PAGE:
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Body Found on Dyatlov’s Pass Where Nine Went Missing in 1959

Ian Harvey

Just think: you’re on a hike and come across a body. However, it is not a person who has recently died. That person has been missing since the 1950s, along with eight other people who mysteriously died while hiking.

Just recently, hikers were traveling on Dyatlov Pass in Russia’s Ural Mountains and came across a body believed to be one of the persons that had been missing since 1959. The Ural Mountains are infamous for people going missing on its heights; in fact, the group of hikers who found the body had gone the wrong way and lost contact with their own group.

The body is still unidentified but was found in the Sverdlovskaya region. Oddly, in 1959 nine tourists went missing and the group who found one of the bodies was also a group of nine. The tourist group that found the body was originally from Perm; they contacted emergency services through a satellite phone after discovering the remains. Due to the bad weather conditions that night, the group was unable to be reached because of the remoteness of the area they were in, and it was during this time that the body was found. Reports have suggested the body is a male around 50 years old.

Photo Credit: google Maps
Photo Credit: google Maps

The group of travelers had set out on their trek on January first on one of the most dangerous paths on the mountain. They began at North Ural from the town of Ivdel. The site where the travelers ended up was the same spot where the other hikers got lost in 1959. It’s still a mystery as to what happened to the missing hikers, and whether or not they may be still alive.

The Dyatlov pass was named after Igor Dyatlov, the leader of the group that went missing. The group was made up of graduate students from the Ural Polytechnic Institute. They had planned to make the trek of 350 kilometers on skis through the mountain’s forests and Northern Urals to Mount Otorten. There were originally ten hikers, but one had been sick and was forced to go back.

On February 12, 1959 the group of students had failed to report to the village Vizhay. Those in the village knew something was wrong, and they set up a rescue mission. The rescue group found the group’s tent on the slope of Mount Kholat Syakhl on February 26. Investigators believed that the tent had been cut up from the inside.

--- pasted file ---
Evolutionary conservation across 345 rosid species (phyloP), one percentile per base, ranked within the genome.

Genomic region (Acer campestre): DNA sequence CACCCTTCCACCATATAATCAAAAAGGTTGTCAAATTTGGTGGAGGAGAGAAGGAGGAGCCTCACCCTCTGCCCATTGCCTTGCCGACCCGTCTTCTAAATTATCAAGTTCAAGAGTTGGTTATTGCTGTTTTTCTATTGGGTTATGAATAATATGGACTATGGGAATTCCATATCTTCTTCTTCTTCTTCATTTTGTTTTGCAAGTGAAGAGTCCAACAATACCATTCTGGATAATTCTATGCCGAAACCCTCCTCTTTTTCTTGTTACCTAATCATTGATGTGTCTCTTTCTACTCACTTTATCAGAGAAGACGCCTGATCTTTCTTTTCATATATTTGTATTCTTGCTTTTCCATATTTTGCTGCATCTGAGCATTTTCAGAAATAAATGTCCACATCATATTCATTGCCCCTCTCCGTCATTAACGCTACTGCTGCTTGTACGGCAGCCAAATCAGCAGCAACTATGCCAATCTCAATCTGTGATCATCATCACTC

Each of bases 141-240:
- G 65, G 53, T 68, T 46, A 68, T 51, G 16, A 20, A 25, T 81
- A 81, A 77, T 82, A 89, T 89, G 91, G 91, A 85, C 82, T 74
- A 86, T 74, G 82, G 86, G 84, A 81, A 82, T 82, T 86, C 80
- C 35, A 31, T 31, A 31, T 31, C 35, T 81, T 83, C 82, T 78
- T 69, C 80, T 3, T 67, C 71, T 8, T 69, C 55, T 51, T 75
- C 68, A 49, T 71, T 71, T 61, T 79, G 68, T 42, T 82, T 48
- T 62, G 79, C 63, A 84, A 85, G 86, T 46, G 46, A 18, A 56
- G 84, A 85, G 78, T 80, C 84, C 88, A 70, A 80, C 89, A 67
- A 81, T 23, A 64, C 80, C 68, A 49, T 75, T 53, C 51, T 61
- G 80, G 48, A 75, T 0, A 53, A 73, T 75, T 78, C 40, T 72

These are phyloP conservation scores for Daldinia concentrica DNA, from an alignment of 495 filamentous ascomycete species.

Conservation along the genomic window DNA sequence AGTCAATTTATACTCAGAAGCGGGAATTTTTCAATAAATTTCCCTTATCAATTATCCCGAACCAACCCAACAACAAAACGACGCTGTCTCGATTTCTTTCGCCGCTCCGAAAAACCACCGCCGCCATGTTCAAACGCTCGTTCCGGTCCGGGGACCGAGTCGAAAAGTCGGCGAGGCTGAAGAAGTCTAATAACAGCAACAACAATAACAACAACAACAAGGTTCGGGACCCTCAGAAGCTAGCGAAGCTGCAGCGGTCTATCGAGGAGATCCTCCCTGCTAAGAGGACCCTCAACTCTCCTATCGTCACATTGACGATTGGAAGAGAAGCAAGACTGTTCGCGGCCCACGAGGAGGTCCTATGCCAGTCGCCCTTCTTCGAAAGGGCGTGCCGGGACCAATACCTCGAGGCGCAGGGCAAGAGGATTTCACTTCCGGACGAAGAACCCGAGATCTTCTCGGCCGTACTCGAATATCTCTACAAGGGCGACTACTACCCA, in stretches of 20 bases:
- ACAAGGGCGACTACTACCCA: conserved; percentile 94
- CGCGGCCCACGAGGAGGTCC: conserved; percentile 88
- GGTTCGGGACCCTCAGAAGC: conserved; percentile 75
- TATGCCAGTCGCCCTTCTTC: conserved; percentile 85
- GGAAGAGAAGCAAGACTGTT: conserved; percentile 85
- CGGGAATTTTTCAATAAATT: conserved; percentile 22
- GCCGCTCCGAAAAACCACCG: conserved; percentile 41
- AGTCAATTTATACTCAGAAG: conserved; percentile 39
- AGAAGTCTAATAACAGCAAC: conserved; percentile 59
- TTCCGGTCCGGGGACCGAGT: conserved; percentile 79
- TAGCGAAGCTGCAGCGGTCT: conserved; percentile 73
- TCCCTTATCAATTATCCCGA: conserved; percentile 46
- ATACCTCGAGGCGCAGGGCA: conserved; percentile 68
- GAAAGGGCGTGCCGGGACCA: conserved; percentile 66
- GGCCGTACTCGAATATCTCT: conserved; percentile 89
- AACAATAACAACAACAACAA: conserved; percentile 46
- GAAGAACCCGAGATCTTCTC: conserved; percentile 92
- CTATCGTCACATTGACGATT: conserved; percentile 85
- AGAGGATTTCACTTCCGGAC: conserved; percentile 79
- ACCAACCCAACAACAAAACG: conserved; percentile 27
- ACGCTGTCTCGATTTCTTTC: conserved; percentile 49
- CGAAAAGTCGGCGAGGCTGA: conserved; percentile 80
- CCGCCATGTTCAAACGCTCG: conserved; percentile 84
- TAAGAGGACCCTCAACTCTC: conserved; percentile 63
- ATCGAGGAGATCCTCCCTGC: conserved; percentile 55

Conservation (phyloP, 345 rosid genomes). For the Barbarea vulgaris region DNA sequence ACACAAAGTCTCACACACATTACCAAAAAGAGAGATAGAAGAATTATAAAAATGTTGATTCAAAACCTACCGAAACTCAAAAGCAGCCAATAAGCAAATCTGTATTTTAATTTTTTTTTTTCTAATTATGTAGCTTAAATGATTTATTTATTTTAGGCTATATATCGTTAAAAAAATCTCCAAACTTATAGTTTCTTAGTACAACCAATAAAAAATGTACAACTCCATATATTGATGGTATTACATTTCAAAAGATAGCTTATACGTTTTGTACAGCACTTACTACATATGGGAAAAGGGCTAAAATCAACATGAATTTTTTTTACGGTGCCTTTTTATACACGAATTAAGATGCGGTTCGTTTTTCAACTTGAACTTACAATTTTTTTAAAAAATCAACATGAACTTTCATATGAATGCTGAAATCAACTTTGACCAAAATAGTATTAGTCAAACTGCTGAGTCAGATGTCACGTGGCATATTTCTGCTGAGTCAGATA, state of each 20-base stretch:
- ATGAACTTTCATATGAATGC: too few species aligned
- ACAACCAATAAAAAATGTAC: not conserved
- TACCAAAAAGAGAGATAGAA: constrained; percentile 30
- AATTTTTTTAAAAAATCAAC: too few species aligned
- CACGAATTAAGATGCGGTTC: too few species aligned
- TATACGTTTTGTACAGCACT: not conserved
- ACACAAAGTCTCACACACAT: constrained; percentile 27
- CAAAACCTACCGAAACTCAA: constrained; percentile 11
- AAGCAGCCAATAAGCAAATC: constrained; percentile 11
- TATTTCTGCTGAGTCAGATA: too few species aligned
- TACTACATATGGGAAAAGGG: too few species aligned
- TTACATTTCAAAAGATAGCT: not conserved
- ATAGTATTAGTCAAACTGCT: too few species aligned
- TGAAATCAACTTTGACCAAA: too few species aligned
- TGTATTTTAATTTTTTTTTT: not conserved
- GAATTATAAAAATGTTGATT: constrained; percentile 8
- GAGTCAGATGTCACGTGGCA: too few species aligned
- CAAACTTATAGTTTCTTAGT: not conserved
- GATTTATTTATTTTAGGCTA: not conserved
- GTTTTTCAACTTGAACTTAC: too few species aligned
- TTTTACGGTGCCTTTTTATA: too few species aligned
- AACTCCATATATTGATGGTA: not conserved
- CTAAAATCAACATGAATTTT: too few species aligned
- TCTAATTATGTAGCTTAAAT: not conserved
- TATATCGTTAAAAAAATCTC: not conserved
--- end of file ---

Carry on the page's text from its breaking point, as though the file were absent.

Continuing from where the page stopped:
Another interesting thing in the investigation report is that all of the students’ belongings were left in the tent while they fled the campsite. Could there have been someone trying to rob or kill them? The investigators then followed footprints down the hill for about 1.5 kilometers. The footprints appeared to have been made by socks, shoes, and even bare feet, supporting the investigators’ beliefs that the hikers had left the campsite in a hurry. After following the footprints, the investigators found five bodies.

A view of the tent as the rescuers found it on February 26, 1959. © Wikipedia
A view of the tent as the rescuers found it on February 26, 1959. © Wikipedia

Some of the hikers had only been wearing only underwear and their bodies had shown signs of a struggle, such as fractured skulls and ribs. One of the women in the group even had her tongue missing. The search for the other four travelers went on further into the woods.

The Soviet criminal investigation had failed to find out what had happened to the hikers. The final report had only concluded that an “unknown compelling force” had killed those people.

These deaths are still considered one of the most eerie and chilling unsolved mysteries. There have been many theories behind the murders, and investigators are still working on a timeline to see if it could give them a lead. The theories include an avalanche, military tests that the hikers encountered but that the government won’t own up to, an encounter with an unknown animal, or even paranormal activity. Why wouldn’t people think this could have been a murder?


Ian Harvey

Ian Harvey is one of the authors writing for The Vintage News